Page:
Just two weeks ago, it seemed the Washington Wizards were losing so badly, so ugly and so often that their season already had been lost, barely a month after it began. Hopelessness rained down on the court at MCI Center, along with ardent boos from many of the fans.

But suddenly, after Saturday's 95-83 win over the New York Knicks at Madison Square Garden, the skies have cleared, at least a little bit. With victories over San Antonio, New Jersey and New York--mixed in with a loss to Utah--in their last four games, the Wizards (8-17) have defeated the two teams that played in last season's NBA Finals.

"We all got off to such a bad start, and you look for excuses, but the last two games--to pull the New Jersey game out and [to beat New York] on the road, it's helped us a lot," Coach Gar Heard said. "The guys have a lot of confidence in there, and they think they can win. This is the team I thought I had at the beginning of the season."

Still languishing near the bottom of the Eastern Conference standings, the Wizards are nowhere near the playoff-caliber team they had hoped to be. And they still have a long way to go before striking fear in the hearts of any of their opponents. Yet they are slowly working their way back to respectability, and upcoming games against Detroit, Houston and Cleveland will give them an opportunity to help their own cause.

Each of those games is winnable if the Wizards stick to the fervent defense and slick ball movement that helped them win in New York on Saturday. After that game, many of the Knicks attributed the result to their own lethargy--"If anybody played soft today, we did," said Latrell Sprewell, referring to Heard's criticism of his own team a few days before--and with New York shooting 38 percent, the Knicks had plenty to be embarrassed about. But the Wizards also deserved credit for the outcome, shooting better against New York than anyone else has this season (49 percent) and fighting for loose balls as late as the final minute of the game.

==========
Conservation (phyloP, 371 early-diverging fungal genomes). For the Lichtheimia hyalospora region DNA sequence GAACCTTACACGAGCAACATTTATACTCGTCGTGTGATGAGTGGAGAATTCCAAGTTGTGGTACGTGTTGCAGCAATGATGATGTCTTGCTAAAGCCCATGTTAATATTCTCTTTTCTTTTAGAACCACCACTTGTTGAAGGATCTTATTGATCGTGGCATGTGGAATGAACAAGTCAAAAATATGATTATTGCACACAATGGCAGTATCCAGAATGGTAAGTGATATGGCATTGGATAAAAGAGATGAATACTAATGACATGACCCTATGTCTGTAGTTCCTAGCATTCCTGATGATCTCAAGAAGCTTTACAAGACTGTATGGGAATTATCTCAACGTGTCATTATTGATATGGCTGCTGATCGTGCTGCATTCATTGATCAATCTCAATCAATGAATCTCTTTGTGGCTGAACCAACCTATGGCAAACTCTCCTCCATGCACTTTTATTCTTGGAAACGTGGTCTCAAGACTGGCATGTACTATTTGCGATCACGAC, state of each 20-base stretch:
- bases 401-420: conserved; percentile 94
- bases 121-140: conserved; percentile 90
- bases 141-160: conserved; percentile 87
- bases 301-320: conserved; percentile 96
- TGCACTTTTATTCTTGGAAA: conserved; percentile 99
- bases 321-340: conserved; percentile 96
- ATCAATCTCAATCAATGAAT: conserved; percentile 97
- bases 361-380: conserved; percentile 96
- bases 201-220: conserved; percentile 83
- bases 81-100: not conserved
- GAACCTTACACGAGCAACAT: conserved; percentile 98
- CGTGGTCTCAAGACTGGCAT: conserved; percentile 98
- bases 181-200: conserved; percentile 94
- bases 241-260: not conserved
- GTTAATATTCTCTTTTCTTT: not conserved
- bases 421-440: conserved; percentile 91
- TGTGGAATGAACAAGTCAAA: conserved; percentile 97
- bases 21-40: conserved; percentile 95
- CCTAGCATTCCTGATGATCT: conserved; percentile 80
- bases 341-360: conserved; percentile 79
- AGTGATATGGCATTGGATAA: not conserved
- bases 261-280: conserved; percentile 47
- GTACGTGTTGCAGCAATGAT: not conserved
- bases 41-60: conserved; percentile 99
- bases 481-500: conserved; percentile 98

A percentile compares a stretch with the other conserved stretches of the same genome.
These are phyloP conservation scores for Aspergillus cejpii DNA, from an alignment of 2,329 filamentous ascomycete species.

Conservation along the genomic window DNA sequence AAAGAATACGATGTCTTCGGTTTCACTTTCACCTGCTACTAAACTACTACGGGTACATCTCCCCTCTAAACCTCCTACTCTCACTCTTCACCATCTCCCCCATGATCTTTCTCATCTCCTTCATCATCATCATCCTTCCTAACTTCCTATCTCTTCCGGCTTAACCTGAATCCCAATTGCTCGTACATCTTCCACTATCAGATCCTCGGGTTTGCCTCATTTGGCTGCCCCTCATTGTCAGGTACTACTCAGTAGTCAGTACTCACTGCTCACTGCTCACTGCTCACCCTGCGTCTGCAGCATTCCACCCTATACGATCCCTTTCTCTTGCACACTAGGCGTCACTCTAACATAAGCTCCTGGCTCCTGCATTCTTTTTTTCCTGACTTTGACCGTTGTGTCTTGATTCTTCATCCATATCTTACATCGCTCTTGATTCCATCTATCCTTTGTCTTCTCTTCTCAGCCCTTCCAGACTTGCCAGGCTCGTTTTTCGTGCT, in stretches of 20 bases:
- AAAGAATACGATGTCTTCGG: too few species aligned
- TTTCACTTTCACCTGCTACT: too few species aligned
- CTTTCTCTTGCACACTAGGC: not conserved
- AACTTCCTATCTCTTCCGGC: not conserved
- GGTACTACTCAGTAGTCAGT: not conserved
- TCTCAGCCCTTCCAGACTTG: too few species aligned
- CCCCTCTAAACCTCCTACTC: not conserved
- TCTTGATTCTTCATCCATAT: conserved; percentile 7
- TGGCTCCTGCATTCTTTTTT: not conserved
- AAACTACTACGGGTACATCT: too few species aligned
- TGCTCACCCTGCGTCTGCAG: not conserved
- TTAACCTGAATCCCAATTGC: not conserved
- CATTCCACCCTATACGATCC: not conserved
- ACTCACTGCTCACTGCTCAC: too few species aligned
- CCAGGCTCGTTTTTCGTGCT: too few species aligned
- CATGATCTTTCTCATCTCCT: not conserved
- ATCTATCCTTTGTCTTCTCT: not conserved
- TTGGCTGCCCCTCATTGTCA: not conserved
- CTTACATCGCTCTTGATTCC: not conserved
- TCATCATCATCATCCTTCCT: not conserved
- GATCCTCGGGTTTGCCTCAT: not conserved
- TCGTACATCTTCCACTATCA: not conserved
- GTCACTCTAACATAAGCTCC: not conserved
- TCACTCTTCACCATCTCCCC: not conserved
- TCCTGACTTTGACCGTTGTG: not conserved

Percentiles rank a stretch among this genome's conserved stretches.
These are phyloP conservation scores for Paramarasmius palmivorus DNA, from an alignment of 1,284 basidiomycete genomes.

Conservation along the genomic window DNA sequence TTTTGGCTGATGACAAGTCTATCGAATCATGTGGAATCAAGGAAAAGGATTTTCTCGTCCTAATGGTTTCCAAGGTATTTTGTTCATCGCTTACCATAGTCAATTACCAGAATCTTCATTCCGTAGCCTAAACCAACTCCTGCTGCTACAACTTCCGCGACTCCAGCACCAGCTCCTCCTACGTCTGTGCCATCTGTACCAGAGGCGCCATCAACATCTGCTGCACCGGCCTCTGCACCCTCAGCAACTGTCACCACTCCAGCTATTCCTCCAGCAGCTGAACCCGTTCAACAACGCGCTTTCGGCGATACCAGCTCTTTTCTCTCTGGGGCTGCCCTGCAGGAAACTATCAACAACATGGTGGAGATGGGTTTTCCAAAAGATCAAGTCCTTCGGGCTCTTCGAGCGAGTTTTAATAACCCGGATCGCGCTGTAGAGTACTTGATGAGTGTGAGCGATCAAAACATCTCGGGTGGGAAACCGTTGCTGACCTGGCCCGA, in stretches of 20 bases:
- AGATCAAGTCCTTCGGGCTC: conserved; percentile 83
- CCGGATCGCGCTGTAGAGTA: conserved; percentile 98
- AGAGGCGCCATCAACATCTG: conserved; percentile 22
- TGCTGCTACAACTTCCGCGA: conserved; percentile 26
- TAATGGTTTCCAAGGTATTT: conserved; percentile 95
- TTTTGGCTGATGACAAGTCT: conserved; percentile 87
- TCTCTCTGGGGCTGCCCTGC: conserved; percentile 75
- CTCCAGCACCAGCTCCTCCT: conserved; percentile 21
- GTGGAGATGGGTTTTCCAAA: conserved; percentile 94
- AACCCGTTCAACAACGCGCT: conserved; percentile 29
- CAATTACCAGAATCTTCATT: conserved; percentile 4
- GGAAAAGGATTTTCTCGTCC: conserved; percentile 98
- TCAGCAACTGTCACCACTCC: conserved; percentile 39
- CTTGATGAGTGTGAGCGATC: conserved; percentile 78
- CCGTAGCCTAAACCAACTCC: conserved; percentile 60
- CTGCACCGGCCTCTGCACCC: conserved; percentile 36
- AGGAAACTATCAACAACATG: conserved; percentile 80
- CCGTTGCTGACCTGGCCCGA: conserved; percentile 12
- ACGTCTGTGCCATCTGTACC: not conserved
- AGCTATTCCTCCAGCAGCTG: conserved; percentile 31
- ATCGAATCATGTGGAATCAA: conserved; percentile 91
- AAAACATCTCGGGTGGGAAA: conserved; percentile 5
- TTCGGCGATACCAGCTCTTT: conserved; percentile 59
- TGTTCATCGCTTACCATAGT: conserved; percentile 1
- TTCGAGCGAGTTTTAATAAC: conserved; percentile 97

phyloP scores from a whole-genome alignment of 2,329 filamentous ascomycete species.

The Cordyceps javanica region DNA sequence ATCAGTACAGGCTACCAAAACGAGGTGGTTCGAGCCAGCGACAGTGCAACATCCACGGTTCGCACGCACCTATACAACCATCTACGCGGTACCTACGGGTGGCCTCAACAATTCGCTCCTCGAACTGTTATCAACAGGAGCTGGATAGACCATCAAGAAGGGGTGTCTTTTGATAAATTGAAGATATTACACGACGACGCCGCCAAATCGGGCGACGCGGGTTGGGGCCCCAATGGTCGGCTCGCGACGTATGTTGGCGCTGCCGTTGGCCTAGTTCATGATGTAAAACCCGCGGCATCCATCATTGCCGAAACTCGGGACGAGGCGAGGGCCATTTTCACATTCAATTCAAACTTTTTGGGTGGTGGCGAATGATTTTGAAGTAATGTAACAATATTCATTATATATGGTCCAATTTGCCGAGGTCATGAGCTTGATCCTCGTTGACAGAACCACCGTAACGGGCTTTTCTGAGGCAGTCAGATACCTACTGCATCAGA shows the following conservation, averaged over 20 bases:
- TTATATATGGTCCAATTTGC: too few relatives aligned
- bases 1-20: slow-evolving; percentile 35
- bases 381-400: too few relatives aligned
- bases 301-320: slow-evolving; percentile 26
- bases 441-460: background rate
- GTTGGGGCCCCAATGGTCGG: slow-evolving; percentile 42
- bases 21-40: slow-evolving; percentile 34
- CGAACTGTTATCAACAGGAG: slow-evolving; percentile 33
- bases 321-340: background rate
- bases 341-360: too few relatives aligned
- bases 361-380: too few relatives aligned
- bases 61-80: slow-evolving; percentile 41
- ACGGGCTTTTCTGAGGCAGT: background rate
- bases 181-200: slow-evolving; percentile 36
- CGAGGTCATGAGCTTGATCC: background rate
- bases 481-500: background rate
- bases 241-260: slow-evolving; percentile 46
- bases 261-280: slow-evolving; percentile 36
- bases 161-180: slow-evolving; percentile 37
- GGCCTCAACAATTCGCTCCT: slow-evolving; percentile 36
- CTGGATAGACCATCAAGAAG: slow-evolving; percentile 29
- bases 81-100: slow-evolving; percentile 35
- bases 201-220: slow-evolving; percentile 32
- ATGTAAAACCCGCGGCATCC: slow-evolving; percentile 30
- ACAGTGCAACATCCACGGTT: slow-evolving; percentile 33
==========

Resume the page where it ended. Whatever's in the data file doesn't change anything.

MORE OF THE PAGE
Washington also stood tough in the face of early adversity. In the past, when a team would make a run like the 8-0 spree the Knicks went on at the beginning of the second quarter, the Wizards tended to fold. But on Saturday, Washington answered the New York run with a 9-2 run of its own, and in the third quarter, the Wizards put the game away with spectacular rebounding and strong shooting.

"Our biggest problem early in the year was that we were getting blown out so early that we didn't really have a chance to win ballgames," Heard said. "This is why I stress defense--I always tell the guys that if we stay in the ballgame, we have a chance to win because I know I have enough guys coming off the bench who can hit open shots."

The Wizards have also been helped by the presence of new starter Jahidi White, who has replaced center Ike Austin in the lineup. White's enthusiasm has energized the team, and his physical game has helped both offensively and defensively.

Overall, however, the best salve for this team seems just to have been the recent wins, with each victory breeding a little more confidence.

"We have confidence, and we're having fun--no one has fun when you're losing, and that's a big difference right there," Juwan Howard said. "That West Coast trip we had was tough, and sometimes when you are losing and you are not doing good, you start to take it out on your family and friends. It's a lot of wear and tear on you mentally.

"When we are winning, my family says I'm the best person to be around. When we lose, I'm down, I don't like to talk too much, I kind of go into a shell because I get depressed." And now? "Trust me, after this, I'm going to be a very good family man."